‘People insight deficit’ puts firms’ reputations at risk

New research from the CIPD exploring the quality of UK working lives suggests there has been a negative shift in how people think about and value their work. People insightThe CIPD is urging business leaders to have board-level HR representation or input to ensure there is the necessary expertise and ‘people insight’ to develop positive corporate cultures and manage workforce risks such as sexual harassment. This is the unsurprising message in a new report from the CIPD ‘The value of people expertise on corporate boards’. It claims just a quarter (25 percent) of FTSE 350 firms have a board member (both executive and non-executive) with an HR background, while only 2 percent have an HR director as an executive board member.

The report is released as the Treasury Committee launches an inquiry into sexism in the City, exploring what role firms, the Government and regulators should play in combatting sexual harassment and misogyny.  It finds that there is a ‘people insight deficit’ at board level in many firms. Many chairs and senior independent directors tend to have financial rather than HR backgrounds. There is also a lack of HR representation on remuneration committees (23 percent) and nomination committees (20 percent), despite these both being focused on the key people issues of reward and talent.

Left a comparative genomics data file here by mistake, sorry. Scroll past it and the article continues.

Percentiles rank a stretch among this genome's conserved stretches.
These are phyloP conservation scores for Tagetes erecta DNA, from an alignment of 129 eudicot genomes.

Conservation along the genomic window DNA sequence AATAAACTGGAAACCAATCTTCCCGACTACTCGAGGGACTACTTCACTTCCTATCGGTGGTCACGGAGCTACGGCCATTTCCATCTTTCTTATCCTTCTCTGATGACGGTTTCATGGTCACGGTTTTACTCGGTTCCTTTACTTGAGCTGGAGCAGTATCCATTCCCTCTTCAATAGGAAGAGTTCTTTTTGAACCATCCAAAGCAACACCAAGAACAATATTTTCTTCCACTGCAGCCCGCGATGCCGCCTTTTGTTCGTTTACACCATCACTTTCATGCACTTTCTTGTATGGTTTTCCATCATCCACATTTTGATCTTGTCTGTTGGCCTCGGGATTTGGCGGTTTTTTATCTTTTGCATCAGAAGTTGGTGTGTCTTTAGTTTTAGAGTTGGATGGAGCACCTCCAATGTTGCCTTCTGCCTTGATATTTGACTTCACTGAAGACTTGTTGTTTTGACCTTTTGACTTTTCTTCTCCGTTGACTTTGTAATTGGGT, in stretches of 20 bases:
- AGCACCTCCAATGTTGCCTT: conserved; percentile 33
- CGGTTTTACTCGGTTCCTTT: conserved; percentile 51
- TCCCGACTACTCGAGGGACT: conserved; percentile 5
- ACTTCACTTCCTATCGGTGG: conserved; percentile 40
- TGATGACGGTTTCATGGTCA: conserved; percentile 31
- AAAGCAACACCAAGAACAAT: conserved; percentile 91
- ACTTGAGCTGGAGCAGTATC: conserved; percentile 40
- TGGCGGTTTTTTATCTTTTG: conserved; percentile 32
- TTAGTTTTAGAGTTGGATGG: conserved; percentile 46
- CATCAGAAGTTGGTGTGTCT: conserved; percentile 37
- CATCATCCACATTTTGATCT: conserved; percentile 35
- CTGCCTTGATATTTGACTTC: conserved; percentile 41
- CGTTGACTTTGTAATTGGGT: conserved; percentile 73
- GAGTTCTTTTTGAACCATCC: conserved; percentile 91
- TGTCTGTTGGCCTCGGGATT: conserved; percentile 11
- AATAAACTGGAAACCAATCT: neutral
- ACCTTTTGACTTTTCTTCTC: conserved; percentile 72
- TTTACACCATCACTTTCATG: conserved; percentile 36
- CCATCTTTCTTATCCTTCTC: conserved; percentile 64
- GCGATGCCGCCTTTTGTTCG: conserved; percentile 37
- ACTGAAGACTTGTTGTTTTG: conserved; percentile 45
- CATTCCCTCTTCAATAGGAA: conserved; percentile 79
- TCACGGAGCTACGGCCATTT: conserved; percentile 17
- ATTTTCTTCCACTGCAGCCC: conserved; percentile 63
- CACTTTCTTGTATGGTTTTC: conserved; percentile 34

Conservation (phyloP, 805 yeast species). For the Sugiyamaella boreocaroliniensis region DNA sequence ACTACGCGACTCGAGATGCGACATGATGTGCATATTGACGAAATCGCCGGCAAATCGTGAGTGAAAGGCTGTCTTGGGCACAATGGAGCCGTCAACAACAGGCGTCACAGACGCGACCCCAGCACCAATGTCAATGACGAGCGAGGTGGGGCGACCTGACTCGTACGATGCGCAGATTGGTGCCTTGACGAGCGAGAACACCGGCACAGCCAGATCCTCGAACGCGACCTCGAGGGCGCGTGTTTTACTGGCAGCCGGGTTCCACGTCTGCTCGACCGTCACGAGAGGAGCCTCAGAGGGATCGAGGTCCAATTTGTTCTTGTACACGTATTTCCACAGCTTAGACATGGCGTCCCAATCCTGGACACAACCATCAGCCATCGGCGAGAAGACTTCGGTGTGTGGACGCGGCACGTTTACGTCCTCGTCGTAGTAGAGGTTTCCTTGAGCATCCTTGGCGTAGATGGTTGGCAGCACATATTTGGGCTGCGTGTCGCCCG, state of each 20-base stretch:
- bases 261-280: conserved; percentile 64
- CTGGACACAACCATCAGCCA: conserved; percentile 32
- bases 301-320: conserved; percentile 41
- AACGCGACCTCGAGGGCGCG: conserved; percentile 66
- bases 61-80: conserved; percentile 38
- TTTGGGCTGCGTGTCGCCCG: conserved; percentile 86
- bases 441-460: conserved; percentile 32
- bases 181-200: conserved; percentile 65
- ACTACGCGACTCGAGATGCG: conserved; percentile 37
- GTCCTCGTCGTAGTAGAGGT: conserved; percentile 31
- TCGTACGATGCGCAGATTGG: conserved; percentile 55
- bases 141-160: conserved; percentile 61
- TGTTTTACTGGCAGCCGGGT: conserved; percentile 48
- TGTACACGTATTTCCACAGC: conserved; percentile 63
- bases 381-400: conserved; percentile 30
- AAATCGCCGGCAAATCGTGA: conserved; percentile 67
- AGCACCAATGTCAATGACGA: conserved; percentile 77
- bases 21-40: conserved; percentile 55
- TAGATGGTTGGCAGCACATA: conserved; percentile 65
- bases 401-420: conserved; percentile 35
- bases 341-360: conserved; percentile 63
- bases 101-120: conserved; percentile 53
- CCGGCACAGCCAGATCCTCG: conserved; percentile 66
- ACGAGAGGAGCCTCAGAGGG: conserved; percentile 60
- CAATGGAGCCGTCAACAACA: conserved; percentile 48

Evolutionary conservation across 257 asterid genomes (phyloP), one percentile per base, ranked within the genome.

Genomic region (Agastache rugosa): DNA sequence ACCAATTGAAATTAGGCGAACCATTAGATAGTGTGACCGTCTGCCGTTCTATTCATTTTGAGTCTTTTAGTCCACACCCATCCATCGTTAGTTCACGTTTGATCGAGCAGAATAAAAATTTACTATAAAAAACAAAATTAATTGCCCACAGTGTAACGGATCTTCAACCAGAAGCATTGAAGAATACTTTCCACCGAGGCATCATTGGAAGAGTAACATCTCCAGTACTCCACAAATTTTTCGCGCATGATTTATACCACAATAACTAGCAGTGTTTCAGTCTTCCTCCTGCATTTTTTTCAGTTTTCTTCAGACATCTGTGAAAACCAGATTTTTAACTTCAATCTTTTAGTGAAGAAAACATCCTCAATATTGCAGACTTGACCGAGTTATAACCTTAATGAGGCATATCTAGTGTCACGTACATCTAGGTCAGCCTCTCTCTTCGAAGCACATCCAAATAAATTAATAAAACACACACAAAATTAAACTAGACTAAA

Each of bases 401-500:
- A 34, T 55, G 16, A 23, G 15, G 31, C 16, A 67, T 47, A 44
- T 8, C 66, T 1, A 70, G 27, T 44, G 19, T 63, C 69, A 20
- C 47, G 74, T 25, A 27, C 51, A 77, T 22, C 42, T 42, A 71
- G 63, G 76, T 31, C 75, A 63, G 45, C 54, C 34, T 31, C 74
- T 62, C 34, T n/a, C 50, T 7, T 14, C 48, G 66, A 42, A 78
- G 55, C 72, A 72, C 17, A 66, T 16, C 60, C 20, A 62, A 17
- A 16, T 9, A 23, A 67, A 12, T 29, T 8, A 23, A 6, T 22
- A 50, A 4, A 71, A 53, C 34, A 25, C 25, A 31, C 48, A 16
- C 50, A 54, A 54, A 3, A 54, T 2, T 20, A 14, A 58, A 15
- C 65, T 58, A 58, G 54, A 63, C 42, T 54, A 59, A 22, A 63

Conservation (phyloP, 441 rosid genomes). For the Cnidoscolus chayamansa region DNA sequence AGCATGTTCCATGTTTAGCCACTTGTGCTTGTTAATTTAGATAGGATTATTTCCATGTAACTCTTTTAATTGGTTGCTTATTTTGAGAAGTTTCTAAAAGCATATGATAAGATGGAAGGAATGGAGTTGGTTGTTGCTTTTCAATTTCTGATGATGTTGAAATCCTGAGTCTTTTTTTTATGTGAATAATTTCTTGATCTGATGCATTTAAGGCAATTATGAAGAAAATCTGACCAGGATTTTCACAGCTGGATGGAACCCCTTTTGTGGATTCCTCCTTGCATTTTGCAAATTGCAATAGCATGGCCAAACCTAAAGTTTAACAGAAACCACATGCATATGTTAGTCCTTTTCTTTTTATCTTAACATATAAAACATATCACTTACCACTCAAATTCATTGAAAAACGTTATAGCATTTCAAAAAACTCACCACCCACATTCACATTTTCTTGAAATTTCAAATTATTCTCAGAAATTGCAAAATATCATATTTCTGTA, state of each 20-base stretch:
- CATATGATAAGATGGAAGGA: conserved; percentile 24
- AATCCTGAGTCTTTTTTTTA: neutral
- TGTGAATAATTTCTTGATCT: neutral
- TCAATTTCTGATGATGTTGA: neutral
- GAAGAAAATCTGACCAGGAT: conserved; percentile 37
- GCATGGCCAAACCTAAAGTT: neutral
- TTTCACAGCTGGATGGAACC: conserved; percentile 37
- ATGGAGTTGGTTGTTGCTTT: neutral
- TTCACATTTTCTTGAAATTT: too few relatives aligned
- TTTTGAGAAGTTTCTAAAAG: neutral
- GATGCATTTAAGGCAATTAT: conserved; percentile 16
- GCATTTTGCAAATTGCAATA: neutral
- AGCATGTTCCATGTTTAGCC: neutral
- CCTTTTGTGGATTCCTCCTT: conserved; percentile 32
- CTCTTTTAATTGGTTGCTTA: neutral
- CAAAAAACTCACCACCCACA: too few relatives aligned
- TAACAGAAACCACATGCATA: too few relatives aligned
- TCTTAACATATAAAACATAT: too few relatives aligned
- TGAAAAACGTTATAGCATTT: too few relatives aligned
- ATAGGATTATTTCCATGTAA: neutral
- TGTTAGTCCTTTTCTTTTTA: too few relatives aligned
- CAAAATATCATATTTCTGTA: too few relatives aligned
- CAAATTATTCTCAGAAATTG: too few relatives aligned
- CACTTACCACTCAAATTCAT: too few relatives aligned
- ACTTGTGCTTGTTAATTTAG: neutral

The report suggests this lack of HR representation undermines firms’ corporate governance, particularly given most questions on board effectiveness from the Financial Reporting Council concern people issues.

This is reflected in the CIPD’s report, with chief people officers noting some common problems or knowledge gaps among non-HR board members, including:

  • a lack of in-depth understanding of people issues
  • an overfocus on the financial skillset
  • an ‘overenthusiasm’ around employee engagement, leading to interference with management
  • a lack of emotional intelligence
  • a lack of awareness and discomfort around EDI issues.

There is an increasing need for boards to understand and manage key people-related challenges and risks. These include improving equality, diversity and inclusion and workforce health, addressing skills shortages, adoption of AI and automation and the need to transition to net zero operations.

In response, the CIPD is calling for the Financial Reporting Council to consider refinements to the UK Corporate Governance Code* and accompanying guidance. Specifically, boards should be made up of professionals with a variety of expertise and should reflect the growing need for greater input, support and advice from senior-level HR practitioners on critical workforce issues.

The CIPD’s report also claims that a ‘people insight deficit’ means organisations may fail to fully recognise the value of their workforces or manage people-related risks effectively. This is often reflected by falling levels of investment in workforce training and plays out in disappointing levels of productivity growth in the UK.